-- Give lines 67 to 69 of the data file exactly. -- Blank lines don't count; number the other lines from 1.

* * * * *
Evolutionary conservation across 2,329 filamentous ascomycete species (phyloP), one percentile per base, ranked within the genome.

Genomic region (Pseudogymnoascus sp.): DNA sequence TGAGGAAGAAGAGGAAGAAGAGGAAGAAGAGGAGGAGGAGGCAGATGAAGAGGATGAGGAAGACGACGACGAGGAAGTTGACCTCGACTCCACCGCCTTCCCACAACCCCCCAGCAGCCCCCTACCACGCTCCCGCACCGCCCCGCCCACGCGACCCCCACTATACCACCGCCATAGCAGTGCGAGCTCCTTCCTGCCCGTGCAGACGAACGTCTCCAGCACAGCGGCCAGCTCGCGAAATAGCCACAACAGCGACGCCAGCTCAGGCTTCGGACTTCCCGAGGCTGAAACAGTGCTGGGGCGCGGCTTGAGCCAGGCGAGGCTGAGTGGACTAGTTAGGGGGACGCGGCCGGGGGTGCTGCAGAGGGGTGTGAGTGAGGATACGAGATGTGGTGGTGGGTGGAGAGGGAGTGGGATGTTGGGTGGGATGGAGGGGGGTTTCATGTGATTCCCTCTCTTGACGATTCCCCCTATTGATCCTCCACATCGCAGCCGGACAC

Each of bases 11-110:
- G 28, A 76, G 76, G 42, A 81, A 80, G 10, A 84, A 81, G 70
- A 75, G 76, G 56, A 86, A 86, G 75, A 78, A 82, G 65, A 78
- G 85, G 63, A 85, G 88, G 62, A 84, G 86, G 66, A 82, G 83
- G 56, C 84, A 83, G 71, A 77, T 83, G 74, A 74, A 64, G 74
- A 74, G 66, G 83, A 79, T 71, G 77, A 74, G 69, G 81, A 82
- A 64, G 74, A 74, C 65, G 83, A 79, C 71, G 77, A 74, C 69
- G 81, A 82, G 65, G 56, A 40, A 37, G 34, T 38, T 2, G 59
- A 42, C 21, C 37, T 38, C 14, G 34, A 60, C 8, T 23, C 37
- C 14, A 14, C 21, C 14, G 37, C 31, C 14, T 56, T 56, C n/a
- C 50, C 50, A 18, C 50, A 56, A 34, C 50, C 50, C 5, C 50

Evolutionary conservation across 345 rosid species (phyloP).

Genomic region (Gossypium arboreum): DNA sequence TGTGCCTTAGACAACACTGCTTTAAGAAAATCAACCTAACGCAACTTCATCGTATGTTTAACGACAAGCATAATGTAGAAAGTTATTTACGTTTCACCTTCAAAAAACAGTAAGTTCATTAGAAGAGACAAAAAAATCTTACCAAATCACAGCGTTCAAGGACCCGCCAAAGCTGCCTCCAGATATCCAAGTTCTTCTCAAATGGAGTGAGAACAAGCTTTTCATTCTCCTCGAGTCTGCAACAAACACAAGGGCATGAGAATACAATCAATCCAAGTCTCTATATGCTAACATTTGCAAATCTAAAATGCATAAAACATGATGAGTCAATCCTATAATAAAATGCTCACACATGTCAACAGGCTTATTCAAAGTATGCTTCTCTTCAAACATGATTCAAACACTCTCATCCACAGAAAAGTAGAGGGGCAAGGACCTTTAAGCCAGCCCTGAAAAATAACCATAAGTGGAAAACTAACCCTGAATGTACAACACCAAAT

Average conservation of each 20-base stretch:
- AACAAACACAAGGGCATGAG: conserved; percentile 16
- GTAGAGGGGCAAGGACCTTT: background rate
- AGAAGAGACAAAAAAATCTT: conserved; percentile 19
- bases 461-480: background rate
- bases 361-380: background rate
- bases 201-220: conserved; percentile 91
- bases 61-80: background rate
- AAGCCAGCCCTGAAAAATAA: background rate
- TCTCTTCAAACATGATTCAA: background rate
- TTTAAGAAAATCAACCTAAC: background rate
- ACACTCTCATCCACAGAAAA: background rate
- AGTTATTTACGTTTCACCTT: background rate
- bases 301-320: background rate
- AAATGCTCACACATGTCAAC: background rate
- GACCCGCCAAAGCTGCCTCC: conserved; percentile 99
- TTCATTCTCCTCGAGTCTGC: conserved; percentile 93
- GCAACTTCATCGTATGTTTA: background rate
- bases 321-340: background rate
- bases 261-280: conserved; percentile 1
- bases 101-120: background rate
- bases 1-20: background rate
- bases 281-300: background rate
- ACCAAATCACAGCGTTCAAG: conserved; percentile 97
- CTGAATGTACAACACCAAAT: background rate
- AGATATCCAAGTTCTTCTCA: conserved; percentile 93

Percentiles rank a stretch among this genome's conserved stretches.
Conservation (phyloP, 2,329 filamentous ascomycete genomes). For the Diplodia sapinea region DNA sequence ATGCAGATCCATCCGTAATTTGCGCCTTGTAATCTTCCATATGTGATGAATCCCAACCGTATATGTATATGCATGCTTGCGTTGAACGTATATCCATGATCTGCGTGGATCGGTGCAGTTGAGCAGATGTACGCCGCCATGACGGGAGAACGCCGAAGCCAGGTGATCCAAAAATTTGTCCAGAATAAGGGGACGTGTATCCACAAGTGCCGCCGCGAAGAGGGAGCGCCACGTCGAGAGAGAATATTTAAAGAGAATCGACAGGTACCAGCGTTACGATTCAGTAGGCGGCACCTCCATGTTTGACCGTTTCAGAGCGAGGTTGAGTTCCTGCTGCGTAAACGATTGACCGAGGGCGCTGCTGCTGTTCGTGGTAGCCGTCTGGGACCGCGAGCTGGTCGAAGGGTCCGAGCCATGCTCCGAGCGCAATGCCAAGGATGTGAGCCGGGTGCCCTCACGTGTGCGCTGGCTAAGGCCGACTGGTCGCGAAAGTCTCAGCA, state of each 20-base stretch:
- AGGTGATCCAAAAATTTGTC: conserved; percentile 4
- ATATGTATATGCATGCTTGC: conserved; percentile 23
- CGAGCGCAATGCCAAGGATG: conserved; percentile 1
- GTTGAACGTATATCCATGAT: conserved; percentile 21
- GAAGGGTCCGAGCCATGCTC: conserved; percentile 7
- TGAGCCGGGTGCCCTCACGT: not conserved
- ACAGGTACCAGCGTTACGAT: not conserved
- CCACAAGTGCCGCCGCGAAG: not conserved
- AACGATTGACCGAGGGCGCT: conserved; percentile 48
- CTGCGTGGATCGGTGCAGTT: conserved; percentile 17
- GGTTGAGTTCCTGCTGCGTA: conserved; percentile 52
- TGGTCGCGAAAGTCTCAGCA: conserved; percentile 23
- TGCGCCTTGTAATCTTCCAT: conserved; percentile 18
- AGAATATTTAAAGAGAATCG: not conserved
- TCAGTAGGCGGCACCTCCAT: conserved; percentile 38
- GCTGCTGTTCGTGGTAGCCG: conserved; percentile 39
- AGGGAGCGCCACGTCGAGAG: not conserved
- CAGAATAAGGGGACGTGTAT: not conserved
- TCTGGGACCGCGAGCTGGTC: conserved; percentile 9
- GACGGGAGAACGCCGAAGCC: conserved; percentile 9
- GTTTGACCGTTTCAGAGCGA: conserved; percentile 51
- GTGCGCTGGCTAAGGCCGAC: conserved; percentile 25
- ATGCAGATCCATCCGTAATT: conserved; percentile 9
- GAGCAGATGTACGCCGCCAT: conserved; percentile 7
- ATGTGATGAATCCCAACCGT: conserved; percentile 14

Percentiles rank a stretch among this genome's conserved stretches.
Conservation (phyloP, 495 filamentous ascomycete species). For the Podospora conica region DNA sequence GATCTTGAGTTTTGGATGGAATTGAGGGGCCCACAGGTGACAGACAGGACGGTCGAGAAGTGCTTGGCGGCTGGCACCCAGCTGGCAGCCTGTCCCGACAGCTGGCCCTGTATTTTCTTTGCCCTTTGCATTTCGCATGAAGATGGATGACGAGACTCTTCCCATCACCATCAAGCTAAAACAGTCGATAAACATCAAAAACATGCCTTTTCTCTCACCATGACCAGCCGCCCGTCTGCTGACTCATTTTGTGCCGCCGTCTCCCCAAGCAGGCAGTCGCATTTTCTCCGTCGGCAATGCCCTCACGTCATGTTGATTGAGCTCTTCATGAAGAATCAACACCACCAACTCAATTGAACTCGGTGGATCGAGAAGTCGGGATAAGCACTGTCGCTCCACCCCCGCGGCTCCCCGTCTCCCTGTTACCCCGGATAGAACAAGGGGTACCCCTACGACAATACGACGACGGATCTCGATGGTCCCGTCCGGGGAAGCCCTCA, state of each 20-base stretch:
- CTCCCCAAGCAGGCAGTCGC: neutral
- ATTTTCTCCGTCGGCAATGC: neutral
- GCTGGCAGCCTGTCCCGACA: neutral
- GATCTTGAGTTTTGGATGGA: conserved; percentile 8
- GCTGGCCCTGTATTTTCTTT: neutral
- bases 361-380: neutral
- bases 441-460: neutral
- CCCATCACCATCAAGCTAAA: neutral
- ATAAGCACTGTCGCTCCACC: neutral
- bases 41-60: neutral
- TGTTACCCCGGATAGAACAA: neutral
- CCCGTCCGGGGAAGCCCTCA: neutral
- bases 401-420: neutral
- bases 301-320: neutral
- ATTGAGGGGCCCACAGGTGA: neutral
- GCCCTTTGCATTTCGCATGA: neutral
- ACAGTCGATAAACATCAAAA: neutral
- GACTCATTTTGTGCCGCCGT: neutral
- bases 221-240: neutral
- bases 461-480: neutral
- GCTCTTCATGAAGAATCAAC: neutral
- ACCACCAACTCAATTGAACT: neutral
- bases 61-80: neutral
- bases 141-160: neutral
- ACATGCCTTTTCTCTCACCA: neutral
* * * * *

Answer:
- GAGCAGATGTACGCCGCCAT: conserved; percentile 7
- ATGTGATGAATCCCAACCGT: conserved; percentile 14

Percentiles rank a stretch among this genome's conserved stretches.